AMHERST, Mass. – Ongoing worldwide research of diverse populations by an international team of scientists, including a University of Massachusetts Amherst genetic epidemiologist, has shed important new light on how genes contribute to type 2 diabetes.
The study was published Thursday, May 12, in Nature Genetics. “Our findings matter because we’re moving toward using genetic scores to weigh up a person’s risk of diabetes,” says co-author Cassandra Spracklen, assistant professor of biostatistics and epidemiology in the UMass Amherst School of Public Health and Health Sciences.
The meta-analysis by the DIAMANTE (DIAbetes Meta-ANalysis of Trans-Ethnic association studies) Consortium of 122 different genome-wide association studies (GWAS) was co-led by Andrew Morris, professor of statistical genetics at The University of Manchester, and University of Oxford professors Mark McCarthy and Anubha Mahajan.
“The global prevalence of type 2 diabetes, a life-changing disease, has quadrupled over the last 30 years, affecting approximately 392 million people in 2015,” Morris says.
The research is a major step toward the ultimate goal of identifying novel genes and understanding the biology of the disease, which has the potential to help scientists develop new treatments.
It is also an important milestone in the development of “genetic risk scores” to identify individuals who are more predisposed to develop type 2 diabetes, regardless of their population background.
The meta-analysis compared the DNA of almost 181,000 people with type 2 diabetes against 1.16 million people who didn’t have the disease. Searching across the entire human genome for sets of genetic markers called single nucleotide polymorphisms, or SNPs, genome-wide association studies look for genetic differences between people with and without a disease.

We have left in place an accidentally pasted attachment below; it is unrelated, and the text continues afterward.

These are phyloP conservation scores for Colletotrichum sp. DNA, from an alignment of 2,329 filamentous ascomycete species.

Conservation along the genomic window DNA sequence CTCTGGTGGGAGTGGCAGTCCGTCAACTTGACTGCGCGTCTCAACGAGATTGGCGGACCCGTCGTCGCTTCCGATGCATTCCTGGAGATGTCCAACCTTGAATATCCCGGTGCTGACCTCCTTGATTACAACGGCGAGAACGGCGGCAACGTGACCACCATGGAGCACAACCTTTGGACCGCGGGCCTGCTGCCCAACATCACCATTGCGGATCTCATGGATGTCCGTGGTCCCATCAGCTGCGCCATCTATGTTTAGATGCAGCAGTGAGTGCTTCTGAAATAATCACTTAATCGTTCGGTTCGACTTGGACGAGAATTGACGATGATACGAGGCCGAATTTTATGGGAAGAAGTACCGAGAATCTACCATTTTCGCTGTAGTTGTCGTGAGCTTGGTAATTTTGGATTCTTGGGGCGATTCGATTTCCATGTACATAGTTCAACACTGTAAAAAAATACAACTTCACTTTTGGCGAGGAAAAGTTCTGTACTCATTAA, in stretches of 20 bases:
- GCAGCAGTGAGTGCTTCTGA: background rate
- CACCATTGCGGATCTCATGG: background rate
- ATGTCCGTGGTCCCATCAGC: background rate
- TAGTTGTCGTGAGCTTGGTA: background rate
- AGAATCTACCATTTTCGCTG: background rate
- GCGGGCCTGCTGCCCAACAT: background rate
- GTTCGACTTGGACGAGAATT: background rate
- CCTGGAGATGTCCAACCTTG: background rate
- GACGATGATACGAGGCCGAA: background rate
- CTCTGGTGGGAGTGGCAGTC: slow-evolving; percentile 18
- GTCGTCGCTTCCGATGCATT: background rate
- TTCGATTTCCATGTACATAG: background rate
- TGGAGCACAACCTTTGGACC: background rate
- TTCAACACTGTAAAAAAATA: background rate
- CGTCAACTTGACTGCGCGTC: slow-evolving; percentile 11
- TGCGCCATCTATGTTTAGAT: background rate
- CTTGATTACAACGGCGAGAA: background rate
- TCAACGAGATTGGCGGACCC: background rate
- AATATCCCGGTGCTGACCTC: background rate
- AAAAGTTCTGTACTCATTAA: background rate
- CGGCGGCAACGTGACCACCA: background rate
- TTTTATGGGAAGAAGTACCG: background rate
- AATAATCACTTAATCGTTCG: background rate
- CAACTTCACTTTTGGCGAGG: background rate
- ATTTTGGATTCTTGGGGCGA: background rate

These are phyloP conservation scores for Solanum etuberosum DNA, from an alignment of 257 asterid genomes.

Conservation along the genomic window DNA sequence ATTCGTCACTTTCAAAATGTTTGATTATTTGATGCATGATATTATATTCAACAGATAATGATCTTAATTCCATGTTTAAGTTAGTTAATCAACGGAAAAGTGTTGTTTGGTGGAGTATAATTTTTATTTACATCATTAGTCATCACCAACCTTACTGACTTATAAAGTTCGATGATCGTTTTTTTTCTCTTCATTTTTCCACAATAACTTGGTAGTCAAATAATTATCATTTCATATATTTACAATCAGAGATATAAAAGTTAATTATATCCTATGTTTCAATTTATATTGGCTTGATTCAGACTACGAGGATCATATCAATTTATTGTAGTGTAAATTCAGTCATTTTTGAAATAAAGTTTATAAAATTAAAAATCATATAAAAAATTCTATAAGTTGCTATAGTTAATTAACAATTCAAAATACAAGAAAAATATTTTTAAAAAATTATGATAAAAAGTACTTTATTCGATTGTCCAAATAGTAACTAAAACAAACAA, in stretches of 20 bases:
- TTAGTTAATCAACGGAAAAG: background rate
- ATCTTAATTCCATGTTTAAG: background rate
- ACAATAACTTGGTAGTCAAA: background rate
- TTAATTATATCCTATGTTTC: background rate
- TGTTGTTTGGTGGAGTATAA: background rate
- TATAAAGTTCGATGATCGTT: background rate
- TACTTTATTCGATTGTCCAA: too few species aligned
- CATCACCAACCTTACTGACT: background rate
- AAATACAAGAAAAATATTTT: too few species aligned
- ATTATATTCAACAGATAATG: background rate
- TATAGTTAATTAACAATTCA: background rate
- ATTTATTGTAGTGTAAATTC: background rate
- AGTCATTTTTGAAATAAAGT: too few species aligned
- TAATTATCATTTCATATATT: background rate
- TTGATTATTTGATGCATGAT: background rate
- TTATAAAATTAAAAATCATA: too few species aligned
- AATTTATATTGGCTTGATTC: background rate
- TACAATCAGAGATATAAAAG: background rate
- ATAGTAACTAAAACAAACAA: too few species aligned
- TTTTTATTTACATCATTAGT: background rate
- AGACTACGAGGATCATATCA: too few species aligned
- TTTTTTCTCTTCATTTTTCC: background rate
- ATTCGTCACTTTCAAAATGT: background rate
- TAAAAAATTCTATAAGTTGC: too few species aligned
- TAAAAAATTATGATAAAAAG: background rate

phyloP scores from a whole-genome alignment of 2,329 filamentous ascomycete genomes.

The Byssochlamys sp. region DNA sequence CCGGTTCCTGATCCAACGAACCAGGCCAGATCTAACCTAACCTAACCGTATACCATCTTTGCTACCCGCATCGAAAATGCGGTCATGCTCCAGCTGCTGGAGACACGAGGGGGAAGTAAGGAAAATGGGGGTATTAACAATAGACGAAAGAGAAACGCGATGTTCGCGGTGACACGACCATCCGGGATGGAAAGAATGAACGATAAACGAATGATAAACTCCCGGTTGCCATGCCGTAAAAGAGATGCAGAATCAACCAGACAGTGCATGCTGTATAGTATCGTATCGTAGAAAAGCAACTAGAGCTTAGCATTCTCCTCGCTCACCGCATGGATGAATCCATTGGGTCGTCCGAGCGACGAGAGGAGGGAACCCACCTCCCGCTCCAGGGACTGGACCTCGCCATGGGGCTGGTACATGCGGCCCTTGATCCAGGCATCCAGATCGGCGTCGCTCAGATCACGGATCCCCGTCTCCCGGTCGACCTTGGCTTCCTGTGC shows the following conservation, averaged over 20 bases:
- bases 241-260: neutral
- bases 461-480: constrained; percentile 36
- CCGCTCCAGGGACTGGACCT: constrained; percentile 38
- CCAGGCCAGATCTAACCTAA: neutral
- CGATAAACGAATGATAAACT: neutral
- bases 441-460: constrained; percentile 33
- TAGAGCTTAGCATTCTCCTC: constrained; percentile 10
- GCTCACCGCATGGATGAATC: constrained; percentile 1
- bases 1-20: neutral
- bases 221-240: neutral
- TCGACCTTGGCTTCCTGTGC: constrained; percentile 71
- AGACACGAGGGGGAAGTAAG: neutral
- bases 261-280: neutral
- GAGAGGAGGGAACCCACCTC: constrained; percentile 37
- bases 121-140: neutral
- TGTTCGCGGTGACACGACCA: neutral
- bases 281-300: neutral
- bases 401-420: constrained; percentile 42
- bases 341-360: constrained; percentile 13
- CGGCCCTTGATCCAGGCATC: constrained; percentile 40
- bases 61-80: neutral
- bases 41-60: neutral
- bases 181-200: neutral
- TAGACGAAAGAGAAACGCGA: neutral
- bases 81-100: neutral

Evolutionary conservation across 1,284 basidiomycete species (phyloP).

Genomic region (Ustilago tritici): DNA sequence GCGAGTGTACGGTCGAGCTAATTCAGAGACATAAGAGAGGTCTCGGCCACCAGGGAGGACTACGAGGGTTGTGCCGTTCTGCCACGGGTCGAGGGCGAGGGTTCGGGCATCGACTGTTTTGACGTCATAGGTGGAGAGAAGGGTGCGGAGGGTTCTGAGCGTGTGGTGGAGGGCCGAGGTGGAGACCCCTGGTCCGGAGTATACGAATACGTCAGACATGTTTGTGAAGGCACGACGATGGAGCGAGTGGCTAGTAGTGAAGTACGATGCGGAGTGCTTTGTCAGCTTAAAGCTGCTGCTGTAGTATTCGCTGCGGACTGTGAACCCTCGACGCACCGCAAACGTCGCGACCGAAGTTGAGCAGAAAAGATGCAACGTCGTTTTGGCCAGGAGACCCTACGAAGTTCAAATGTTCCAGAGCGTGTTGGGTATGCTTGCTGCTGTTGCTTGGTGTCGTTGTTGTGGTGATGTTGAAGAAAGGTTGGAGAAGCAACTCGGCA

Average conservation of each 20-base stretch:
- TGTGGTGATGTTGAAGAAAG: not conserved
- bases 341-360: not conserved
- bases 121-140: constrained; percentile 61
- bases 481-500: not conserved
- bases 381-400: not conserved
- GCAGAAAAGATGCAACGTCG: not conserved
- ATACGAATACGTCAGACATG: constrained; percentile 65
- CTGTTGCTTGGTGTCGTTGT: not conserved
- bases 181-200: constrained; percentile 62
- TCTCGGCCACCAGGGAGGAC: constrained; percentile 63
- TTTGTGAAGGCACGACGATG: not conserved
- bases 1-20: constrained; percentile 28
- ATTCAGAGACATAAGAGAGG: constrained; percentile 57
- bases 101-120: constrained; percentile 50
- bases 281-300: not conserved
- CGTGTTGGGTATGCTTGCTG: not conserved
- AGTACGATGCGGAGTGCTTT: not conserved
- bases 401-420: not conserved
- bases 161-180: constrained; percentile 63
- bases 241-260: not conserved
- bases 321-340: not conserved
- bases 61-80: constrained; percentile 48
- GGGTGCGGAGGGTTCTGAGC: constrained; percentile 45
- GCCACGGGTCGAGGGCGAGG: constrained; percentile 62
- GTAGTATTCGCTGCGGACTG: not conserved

The technique allows scientists to zero in on parts of the genome involved in disease risk, which helps pinpoint the genes that cause the disease.
However, the largest genome-wide association studies of type 2 diabetes historically have involved the DNA of people of European descent, which has limited progress in understanding the disease in other population groups.
To address this bias, scientists from the DIAMANTE Consortium assembled the world’s most diverse collection of genetic information on the disease, with almost 50% of individuals from East Asian, African, South Asian and Hispanic population groups.
“Up to now, over 80% of genomic research of this type has been conducted in white European-ancestry populations, but we know that scores developed exclusively in individuals of one ancestry don’t work well in people of a different ancestry,” says Spracklen, who helped analyze and coordinate the data sharing from the East Asian ancestry populations.
The new paper builds off Spracklen’s previous research identifying genetic associations with type 2 diabetes in East Asian-ancestry populations and identifying genetic associations with diabetes-related traits (fasting glucose, fasting insulin, HbA1c) in multi-ancestry populations.
“Because our research has included people from many different parts of the world, we now have a much more complete picture of the ways in which patterns of genetic risk for type 2 diabetes vary across populations,” McCarthy says.
Mahajan adds, “We have now identified 117 genes that are likely to cause Type 2 diabetes, 40 of which have not been reported before. That is why we feel this constitutes a major step forward in understanding the biology of this disease.”
The international study was partly funded by the National Institutes of Health, Wellcome, and the Medical Research Council in the United Kingdom.